Bibs, Balls and Bombshelters

By Matt Furtek

We arrived at Eschol on a rainy day, and discovered that we would be coaching in a bomb shelter, which has to be the smallest space I have run a session in to date. Seeing as there wasn’t adequate space to kick a ball about, we decided to adapt, improvise and use our surroundings. Before we knew it, in front of a group of expectant eyes, Jamie and I had mustered up the deadliest assault course known to man!

I know what you’re thinking, and yes, of course it had hula hoops in it. Can you have a truly great assault course without them? We also had a few benches, commando crawls and a crash mat at the end for the more adventurous. It was essentially a morning of make-it-up-as-you-go-along-ism, which for any coaches reading this I’m sure you can fully relate to.

There’s nothing like a little pre-military taster session on a rainy Wednesday morning! Feeling content in our work, we headed inside for some well deserved coffee.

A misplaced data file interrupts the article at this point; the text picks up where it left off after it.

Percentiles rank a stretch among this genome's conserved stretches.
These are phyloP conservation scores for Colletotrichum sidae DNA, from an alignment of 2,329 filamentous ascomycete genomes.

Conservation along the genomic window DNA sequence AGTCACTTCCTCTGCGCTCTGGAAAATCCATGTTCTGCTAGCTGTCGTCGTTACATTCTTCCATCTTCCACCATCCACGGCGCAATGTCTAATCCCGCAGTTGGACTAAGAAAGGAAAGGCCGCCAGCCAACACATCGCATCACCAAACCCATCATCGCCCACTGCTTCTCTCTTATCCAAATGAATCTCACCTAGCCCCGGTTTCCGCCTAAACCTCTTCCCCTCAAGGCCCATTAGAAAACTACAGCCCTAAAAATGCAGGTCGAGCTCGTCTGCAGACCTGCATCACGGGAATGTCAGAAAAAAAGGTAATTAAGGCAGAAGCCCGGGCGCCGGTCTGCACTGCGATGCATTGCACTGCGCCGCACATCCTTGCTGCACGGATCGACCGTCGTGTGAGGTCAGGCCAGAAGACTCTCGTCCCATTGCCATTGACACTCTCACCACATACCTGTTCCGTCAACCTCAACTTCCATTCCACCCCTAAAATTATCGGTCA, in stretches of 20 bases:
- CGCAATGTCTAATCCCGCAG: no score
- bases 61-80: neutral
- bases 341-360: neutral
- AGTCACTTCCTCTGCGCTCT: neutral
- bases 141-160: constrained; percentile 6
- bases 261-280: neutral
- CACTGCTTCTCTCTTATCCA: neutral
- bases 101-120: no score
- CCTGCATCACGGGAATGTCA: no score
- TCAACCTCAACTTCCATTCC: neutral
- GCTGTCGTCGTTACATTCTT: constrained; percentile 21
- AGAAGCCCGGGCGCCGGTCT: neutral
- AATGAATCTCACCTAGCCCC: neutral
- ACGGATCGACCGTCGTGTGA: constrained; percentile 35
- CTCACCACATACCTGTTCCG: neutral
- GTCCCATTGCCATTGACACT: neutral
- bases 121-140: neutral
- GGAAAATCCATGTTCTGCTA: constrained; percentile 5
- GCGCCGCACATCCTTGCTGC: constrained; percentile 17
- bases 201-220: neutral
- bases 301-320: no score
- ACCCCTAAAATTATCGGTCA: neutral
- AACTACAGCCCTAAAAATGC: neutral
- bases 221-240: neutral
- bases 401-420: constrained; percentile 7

We returned for the afternoon session, which was due to take place outside due to the weather having a change in fortune. Although once again, things were going to be a little bit different. Jamie and I had been asked earlier on to create and run a few activity stations for a fun day for the kids, due to the entertainer being impressed at what she had seen earlier. We are now assumed obstacle course masters at this point, which obviously we are not. But fear not, and stick to a few simple rules when you’re out of your comfort zone; nod, smile politely and act accordingly!

The afternoon was a success overall, with bibs, balls and hula hoops a-plenty. We had some great music to keep the tempo high, and all the kids (including the Entertainer’s) had a great time. With enough excitement for one day, we were ready to wind down.

But not without one last little surprise… The music changes to an upbeat, Israeli-esque folk tune, and everyone gathers in a dancing formation. Jamie and I had hopes of sitting out for a little breather, but that soon turned out to be a fool’s hope, as we are whisked into the routine.